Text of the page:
Dream

My mom was a dreamer.

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An incredible, crazy fun dreamer.

 

She  loved to sew.

She had plans to be one of the best children’s fashion designers in the nation.

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Her clothing line made Earnshawns Magazine and was featured in a trade show in 2006.

She came up with ideas that were way before her time and I am now seeing some of the designs she created on the clothing racks of various stores.

 

She was so talented.

 

She would create outfits out of unique patterns and colors and fabrics.

She went on this African kick once, and created jumpers, jackets and parachute pants out of Kente cloth, a fabric filled with vibrant colors and patterns from Africa.

 

 

 

My sister and I were her guinea pigs. Everything she made, we wore everywhere. The vibrant colors and patterns of Africa screamed loudly on my fair olive skin.

 

Third graders can be real jerks. I got called Kunta Kente from Roots. I begged my mom to buy  clothing from the Gap.

 

She didn’t stop. She created more clothing, more designs, more dreams.

 

Her dreaming landed her a clothing contract with JC Penny’s. I don’t exactly remember the names of her clothing line, but it flourished in the stores. She couldn’t afford to hire someone to manufacture all the merchandise for her, so she spent all her time sewing hundreds of pieces of clothing.

 

She’d break to feed us, help us get ready for school, complete homework and get ready to bed.

 

We’d often fall asleep to the sounds of her sewing machine whirring in the background, the faint light of her sewing machine peaking under our bedroom door.

This went on for a year. She got more contracts, more stores, more sewing.

 

More dreaming.

 

Then dreaming had to turn into surviving.

 

She was a single mother, with two very rambunctious, adventurous little girls. Sewing for stores in Georgia was going okay, but it was not enough money to take care of her family. She would have to leave Georgia and go to LA or New York to pursue her dream.

 

My mom was very focused on our education and feared we would not get the proper education we needed if we attended school in a big city and weren’t in a wealthy area. She had us living in an upperclass area of Marietta that she could barely afford, just so we could have access to better schools.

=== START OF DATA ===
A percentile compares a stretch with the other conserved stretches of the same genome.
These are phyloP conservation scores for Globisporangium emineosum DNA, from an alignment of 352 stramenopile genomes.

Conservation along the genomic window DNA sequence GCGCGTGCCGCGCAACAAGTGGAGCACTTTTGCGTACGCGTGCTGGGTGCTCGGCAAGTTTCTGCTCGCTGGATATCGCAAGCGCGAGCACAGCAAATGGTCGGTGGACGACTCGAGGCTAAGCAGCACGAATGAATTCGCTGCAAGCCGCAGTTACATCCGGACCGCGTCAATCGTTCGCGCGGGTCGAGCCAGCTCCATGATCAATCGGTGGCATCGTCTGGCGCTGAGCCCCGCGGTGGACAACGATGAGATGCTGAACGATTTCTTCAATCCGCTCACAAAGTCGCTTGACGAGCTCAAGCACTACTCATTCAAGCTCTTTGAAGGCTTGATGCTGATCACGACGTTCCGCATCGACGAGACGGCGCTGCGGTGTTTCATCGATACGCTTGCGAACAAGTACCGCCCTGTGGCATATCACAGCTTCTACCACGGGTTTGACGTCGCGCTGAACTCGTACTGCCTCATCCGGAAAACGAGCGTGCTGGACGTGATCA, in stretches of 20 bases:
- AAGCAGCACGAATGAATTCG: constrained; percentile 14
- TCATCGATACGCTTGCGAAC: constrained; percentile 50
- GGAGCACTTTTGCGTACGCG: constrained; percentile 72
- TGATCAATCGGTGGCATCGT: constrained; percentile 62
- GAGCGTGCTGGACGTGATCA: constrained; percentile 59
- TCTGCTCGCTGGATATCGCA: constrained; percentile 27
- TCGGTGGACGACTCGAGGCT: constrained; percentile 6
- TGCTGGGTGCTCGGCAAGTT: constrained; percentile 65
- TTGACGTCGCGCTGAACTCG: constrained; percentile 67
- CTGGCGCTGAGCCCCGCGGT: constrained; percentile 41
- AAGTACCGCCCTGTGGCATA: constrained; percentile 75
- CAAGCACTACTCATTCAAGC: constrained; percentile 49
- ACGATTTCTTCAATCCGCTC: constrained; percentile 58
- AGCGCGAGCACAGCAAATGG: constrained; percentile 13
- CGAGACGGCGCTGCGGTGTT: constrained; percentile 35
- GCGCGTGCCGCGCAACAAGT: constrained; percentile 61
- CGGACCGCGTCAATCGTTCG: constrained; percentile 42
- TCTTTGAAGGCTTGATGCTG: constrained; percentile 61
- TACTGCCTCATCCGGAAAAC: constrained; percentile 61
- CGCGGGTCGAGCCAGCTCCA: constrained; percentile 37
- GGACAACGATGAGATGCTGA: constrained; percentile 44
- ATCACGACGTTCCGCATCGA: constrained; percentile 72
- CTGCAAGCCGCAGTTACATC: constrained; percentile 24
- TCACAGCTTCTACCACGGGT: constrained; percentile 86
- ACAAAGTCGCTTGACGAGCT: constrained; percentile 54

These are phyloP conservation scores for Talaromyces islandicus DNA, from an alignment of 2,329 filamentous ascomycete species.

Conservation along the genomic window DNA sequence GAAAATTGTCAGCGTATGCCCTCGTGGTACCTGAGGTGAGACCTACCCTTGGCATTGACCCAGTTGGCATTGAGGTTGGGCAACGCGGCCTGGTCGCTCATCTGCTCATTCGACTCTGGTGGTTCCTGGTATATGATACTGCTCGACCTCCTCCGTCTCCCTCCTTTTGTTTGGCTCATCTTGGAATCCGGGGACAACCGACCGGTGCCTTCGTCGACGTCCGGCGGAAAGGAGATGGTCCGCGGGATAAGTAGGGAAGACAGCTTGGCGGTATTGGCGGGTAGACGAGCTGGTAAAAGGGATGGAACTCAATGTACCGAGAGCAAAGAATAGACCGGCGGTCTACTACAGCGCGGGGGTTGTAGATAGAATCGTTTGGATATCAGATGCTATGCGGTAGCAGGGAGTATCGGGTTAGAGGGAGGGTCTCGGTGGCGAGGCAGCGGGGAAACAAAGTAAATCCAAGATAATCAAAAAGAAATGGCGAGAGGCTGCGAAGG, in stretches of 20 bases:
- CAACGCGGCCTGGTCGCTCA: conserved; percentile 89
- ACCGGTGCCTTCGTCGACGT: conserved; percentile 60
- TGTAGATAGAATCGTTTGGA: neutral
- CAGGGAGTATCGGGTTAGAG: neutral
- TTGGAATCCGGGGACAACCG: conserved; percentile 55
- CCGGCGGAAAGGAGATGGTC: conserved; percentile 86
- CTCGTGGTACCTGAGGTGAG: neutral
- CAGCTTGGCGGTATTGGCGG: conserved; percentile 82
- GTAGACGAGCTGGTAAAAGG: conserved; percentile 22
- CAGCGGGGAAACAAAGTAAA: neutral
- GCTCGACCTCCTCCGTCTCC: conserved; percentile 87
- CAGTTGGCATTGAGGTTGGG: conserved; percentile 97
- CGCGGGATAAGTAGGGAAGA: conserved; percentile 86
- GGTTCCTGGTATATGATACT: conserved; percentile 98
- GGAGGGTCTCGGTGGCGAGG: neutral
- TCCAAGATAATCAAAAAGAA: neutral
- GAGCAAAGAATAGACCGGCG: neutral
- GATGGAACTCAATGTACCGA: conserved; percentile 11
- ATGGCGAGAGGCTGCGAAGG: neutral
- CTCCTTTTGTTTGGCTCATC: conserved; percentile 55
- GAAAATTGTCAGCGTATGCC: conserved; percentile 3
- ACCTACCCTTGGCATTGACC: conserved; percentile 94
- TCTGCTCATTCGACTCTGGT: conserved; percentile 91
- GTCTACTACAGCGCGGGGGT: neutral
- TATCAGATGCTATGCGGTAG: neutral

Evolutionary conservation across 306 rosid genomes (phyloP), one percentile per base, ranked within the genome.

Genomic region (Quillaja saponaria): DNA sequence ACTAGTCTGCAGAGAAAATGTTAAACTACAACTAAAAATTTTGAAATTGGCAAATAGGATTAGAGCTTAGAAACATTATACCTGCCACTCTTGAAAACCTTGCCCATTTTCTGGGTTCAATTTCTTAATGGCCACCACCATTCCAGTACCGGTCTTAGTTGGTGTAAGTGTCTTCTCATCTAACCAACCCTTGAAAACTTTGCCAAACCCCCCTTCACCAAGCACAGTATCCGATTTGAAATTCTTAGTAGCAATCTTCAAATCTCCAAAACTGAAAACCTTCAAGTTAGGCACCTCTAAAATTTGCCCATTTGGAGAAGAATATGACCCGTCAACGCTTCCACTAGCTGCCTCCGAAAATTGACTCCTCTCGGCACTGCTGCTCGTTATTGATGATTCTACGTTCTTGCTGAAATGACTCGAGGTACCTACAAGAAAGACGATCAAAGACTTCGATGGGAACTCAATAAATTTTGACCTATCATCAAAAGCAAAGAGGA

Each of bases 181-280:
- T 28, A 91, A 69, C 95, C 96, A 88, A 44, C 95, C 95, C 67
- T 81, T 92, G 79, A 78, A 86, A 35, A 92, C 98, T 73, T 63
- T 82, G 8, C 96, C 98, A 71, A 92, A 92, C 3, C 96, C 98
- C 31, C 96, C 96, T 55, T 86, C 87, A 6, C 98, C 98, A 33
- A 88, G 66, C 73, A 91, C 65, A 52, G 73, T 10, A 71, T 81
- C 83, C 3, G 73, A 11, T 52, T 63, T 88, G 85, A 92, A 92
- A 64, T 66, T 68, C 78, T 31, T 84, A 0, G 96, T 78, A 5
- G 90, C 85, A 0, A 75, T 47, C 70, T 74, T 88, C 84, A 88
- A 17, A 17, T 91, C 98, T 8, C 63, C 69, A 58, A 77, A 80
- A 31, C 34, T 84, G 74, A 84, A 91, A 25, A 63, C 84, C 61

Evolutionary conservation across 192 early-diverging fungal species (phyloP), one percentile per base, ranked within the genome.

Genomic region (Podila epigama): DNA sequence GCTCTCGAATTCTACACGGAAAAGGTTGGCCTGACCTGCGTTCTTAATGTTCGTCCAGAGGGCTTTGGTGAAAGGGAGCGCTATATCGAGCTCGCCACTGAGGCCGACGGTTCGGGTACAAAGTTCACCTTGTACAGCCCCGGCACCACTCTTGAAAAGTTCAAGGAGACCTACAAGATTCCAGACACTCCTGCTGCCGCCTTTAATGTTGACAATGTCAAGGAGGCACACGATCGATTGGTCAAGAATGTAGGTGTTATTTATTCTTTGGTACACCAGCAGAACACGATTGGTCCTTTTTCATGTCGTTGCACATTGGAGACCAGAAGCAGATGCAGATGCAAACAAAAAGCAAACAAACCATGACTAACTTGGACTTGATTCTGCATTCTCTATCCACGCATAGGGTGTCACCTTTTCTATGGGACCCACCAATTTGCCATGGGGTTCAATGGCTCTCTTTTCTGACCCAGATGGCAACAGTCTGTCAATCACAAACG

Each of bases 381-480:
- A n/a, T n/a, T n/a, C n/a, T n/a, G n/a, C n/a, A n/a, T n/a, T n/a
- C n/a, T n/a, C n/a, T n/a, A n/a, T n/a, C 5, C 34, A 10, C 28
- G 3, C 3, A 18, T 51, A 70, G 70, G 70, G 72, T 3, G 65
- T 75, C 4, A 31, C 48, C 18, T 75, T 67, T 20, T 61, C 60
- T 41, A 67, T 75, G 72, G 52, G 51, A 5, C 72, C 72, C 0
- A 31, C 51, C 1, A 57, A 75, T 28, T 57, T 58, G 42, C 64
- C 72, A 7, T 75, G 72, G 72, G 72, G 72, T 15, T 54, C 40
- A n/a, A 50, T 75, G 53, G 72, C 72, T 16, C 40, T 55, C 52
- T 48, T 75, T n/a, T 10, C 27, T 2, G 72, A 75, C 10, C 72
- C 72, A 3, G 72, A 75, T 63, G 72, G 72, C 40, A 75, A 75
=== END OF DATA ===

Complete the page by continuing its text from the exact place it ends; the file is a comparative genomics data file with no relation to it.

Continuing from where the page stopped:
She did not want her dream to distort our future.

 

She picked up another desk job to make ends meet.

Soon the desk job and the struggle to raise two girls on a single salary took over the dream.

 

The dream became a hobby.

Then it faded into the background as eviction notices, overdue bills, and my cancer diagnosis loomed overhead.

 

My mother set aside her dream for us.

 

Occasionally she’d pick the sewing back up again and previous opportunities would arise and she’d pursue them. She’d get close, so close, but then the cares of the world would take over and the dream would be set aside again.

 

This pattern would happen over and over again, until she herself was diagnosed with cancer and died.

 

Watching my mom struggle with her dream made me afraid to pursue my own.

Yet, she always encouraged me.

“ You’re a writer, Sweetie, it’s what you’re meant to be. Don’t listen to what anyone says to discourage you; do what you love. God will always provide.”

 

 

So I tried to become a dreamer, too.

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I created bucket lists.

I planned to travel the world.

I hoped for a family of my own some day.

I wanted to become a writer.

 

My writing dream followed me everywhere.

 

I too, put my dream on the back-burner. I pursued Recreation Therapy, Rehab Counseling, and then Recreation Therapy again. I now have a job I love.

 

But writing…

It won’t leave.

God tells me that my writing is a gift.

But sometimes, I am afraid to use it.

 

God tells me:

“Have I not commanded you? Be strong and courageous, do not be frightened and do not be dismayed. For the Lord thy God will be with you, wherever you go.” Joshua 1: 9

 

This is my go-to verse when I am afraid.

 

Afraid of failure.

Afraid of success.

Afraid to dream.

 

God then tells me to write more. That if I do write for Him, He will bless it and bring success.

 

My only requirement is to trust Him and not be afraid to dream.

 

So I started to pursue my dream; I applied to Daughter of Delight last year to write devotionals and I got picked.

I was elated!

I could final put some time into pursuing my dream.

When it ended I looked for more work. I got a lot of rejections.

And writers block hit hard.

I got discouraged.

I stopped dreaming.

Stopped writing.

But God persisted.

“You’re a writer, Sweetpea. It’s what I called you to do. You must focus on your writing more.”

He then gave me a BIG promise along with that.

I got scared. I resisted a little.

But then I decided – YOLO.

 

So now I am dreaming again.

And it’s scary.

But it is starting to pay off.

 

To start my dream, I reached out to a few online ministries and I am now helping them out with their stories.

They are small roles, and not exactly writing, but I love it.

 

And on March 14th, I’ll have my first article published through Joy of It.

And there are more along the way.

It’s exciting.

It makes me want to keep dreaming.

Keep pursuing.

Keep writing.

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Dream always.

No matter how much it scares you.

No matter how many bumps in the road.

Or rejections you get.

Or doubts you have.

Go for it.

God will bless it.

Just dream.

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